We believe that resources should be open-access and easy to navigate, so we have curated a working archive of some of our favorite readings, activities, media and tips & tools. As we learn about and gather more resources, we will upload them here. Click on the type of resource below (activities, media, readings, tips & tools), then filter by subject on the left.
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This articles describes how the psychologist Abraham Maslow relied on Blackfoot beliefs about self-actualization to construct his well-known motivational theory on the “hierarchy of needs”. For more read here.
This is a reading list put together by Verso Books. In their words, this is a list of “books that challenge the notion of empire and offer a history of anti-colonial, anti-racist struggle.” To explore these book suggestions, read more here.
Vu Le, of Nonprofit AF, addresses the reality of anti-Blackness in non-Black communities of color and why dismantling it is necessary for true racial justice: https://nonprofitaf.com/2019/03/%EF%BB%BFpeople-of-color-we-need-to-address-our-own-anti-blackness-and-how-we-may-be-perpetuating-injustice/?fbclid=IwAR0UUawsE07SXcIBR3x8CdP9ebde111UE38grLxffYyuMaEKaaLJi1KqAMY
“One hundred years ago, a crisis in urban masculinity created the lumberjack aesthetic. Now it’s making a comeback.” In this Atlantic essay, Willa Brown addresses class as it relates to the “lumbersexual” aesthetic that is prevalent in the outdoor industry. This is a great think piece that prompts questions such as: (1) was outdoor recreation always aimed at the middle and upper classes?; (2) does the industry’s “lumberjack” aesthetic constitute cultural appropriation of a particular class of people? Complicated, but a great read if you’re interested in how class has played into the aesthetics of outdoor recreation. Read the article here.
This Everyday Feminism post gets to the heart of one of the things we find most challenging about cultural appropriation: engaging in productive dialogue to give people feedback without them shutting down or getting over defensive. If you’re having a hard time talking to someone about this topic, or if you yourself are wondering why cultural appropriation is a big deal, please read the post here.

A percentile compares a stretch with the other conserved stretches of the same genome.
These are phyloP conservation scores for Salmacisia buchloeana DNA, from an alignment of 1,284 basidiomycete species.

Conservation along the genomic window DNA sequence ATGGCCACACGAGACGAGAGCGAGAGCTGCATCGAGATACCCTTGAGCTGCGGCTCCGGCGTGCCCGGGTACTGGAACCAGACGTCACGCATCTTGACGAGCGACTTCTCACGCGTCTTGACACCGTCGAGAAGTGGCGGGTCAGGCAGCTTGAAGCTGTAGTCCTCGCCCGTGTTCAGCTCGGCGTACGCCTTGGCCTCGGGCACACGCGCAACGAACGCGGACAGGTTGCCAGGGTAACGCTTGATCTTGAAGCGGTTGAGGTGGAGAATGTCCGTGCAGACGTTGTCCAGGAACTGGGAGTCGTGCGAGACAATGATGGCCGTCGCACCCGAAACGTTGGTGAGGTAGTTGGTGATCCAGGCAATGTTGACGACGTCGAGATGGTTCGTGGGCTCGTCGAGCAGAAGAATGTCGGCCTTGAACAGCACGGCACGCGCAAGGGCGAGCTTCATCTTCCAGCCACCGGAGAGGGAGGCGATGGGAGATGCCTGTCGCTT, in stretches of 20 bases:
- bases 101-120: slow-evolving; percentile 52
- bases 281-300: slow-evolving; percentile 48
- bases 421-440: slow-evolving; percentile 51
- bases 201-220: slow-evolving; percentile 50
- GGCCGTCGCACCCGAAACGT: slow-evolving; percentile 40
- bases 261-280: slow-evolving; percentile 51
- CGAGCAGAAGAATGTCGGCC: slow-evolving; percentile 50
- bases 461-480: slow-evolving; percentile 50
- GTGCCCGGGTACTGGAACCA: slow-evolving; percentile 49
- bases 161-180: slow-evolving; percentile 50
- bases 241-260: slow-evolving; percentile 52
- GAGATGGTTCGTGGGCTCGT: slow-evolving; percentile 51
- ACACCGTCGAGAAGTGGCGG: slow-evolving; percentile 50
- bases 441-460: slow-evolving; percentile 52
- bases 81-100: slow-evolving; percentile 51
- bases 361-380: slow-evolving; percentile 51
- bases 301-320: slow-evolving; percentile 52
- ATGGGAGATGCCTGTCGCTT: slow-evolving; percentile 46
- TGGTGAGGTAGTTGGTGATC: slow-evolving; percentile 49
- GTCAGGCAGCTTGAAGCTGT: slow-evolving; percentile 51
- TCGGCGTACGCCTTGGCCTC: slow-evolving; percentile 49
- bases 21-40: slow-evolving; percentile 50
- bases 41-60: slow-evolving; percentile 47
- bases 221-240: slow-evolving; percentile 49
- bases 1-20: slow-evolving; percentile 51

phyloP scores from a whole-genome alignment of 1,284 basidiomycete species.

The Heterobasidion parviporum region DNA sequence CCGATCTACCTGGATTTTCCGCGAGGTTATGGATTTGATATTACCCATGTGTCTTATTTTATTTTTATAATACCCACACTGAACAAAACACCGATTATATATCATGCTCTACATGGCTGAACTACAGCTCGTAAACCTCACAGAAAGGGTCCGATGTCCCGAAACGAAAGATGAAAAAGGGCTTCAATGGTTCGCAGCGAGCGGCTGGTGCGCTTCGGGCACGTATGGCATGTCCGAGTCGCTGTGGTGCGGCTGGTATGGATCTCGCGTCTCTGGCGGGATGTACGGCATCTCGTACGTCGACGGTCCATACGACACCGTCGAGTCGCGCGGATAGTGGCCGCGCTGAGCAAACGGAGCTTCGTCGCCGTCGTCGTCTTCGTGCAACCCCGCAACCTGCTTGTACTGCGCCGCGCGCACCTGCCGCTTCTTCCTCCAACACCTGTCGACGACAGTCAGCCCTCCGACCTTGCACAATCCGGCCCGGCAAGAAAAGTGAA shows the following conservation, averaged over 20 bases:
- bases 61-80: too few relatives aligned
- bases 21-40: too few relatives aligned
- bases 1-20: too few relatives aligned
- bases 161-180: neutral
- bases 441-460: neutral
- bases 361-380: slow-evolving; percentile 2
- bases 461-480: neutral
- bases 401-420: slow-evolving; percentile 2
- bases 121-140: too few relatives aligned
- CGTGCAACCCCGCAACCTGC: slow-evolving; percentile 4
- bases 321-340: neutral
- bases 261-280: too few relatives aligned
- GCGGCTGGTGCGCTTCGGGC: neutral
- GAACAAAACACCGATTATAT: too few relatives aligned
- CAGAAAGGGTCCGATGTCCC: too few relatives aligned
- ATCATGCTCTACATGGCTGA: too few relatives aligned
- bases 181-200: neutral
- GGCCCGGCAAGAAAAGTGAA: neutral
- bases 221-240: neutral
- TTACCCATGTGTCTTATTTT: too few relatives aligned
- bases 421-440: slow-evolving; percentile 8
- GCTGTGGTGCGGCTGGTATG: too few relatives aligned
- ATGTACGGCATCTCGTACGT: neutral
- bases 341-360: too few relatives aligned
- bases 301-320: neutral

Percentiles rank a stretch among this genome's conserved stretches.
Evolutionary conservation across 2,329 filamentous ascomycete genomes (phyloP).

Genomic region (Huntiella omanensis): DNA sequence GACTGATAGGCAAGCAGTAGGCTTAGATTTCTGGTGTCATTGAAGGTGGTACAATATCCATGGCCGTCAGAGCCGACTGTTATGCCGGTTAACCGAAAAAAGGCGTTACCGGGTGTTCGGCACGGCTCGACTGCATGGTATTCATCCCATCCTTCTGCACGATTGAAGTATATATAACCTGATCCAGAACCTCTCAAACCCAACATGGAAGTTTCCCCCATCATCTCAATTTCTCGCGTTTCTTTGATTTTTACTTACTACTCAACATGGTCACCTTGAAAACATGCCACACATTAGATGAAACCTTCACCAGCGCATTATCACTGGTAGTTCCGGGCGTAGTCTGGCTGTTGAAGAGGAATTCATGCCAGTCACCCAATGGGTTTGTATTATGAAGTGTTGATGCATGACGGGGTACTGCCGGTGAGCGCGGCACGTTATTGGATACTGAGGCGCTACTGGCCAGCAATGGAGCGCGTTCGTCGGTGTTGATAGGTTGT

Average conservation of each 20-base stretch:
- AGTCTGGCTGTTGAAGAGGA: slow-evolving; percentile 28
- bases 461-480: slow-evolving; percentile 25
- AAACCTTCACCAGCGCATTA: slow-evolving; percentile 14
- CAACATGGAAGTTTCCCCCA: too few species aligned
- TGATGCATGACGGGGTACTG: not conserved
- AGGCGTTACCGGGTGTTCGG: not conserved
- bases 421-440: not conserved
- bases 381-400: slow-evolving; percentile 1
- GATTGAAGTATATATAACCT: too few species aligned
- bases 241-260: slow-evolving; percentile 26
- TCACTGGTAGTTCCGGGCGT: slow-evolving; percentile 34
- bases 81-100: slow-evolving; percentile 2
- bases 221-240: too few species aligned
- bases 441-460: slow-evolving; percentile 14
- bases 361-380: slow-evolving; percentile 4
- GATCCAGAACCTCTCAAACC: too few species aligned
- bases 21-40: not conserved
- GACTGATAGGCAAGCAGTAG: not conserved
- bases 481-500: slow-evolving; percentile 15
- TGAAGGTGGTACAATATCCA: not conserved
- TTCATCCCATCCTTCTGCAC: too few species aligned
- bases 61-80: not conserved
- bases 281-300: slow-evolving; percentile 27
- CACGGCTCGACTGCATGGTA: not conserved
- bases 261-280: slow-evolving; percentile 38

16 DecThink before you appropriate: Things to know and questions to ask in order to avoid appropriating indigenous cultures.
For those looking for a toolkit or checklist on indigenous appropriation, this guide published by Creative Commons will be useful. This is particularly useful for camps and outdoor education organizations who have historically or contemporarily utilized indigenous culture, iconography, rituals, costumes, and other cultural resources.
MTV’s Francesca Ramsey provides a succinct explanation of what constitutes cultural appropriation, when it is harmful, and why it is harmful. This video is great for folks who don’t have time or bandwidth to dig into reading on the subject, and simply want a short explanation. That said, this video should be the beginning of your journey (not the end). Watch it here.
In this video, Professor Adrienne Keene explains the impact of the appropriation of native iconography and cultural resources on indigenous people. This video is useful for outdoor organizations and camps who historically or contemporarily practice indigenous rituals, utilize indigenous costumes or customs, or utilize indigenous iconography. Watch the video here.
Published in the wake of the Rachel Dolezal scandal, this piece discusses the difference between cultural appropriation, assimilation, and cultural exchange, and how cultural appropriation can harm nondominant groups. This article is useful for outdoor experiential education organizations that utilize icons, language, or traditions of specific cultures in their programming. It’s also useful for outdoor educators who like to teach using costumes and accents. Read more here.